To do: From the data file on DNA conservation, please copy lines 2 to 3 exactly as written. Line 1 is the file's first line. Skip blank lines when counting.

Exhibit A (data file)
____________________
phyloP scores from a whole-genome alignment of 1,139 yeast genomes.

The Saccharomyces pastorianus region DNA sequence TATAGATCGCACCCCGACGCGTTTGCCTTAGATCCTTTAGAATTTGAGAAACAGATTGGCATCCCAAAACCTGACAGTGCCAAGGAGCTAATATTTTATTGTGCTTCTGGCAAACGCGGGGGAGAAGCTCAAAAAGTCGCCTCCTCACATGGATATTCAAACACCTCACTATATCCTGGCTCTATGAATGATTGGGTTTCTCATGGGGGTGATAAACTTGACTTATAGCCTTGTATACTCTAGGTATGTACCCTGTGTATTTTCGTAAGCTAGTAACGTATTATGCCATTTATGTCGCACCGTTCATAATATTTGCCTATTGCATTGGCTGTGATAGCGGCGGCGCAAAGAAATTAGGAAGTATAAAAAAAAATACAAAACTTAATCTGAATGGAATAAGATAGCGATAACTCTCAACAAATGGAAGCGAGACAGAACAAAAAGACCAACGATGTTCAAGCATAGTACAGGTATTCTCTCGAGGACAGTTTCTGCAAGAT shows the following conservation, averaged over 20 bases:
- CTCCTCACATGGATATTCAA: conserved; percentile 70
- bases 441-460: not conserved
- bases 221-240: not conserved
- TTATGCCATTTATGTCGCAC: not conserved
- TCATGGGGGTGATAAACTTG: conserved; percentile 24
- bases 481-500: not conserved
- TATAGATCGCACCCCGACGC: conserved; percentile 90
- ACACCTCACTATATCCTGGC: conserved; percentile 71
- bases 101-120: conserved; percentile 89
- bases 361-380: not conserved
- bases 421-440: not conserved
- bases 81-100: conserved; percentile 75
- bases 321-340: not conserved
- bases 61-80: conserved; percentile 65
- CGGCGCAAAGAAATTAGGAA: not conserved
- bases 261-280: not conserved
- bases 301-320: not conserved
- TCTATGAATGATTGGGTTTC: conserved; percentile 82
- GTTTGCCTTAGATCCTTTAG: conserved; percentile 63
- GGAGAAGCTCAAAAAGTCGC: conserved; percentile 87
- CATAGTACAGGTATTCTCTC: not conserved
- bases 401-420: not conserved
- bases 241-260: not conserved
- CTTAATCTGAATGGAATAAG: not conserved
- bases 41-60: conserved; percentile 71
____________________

The Saccharomyces pastorianus region DNA sequence TATAGATCGCACCCCGACGCGTTTGCCTTAGATCCTTTAGAATTTGAGAAACAGATTGGCATCCCAAAACCTGACAGTGCCAAGGAGCTAATATTTTATTGTGCTTCTGGCAAACGCGGGGGAGAAGCTCAAAAAGTCGCCTCCTCACATGGATATTCAAACACCTCACTATATCCTGGCTCTATGAATGATTGGGTTTCTCATGGGGGTGATAAACTTGACTTATAGCCTTGTATACTCTAGGTATGTACCCTGTGTATTTTCGTAAGCTAGTAACGTATTATGCCATTTATGTCGCACCGTTCATAATATTTGCCTATTGCATTGGCTGTGATAGCGGCGGCGCAAAGAAATTAGGAAGTATAAAAAAAAATACAAAACTTAATCTGAATGGAATAAGATAGCGATAACTCTCAACAAATGGAAGCGAGACAGAACAAAAAGACCAACGATGTTCAAGCATAGTACAGGTATTCTCTCGAGGACAGTTTCTGCAAGAT shows the following conservation, averaged over 20 bases:
- CTCCTCACATGGATATTCAA: conserved; percentile 70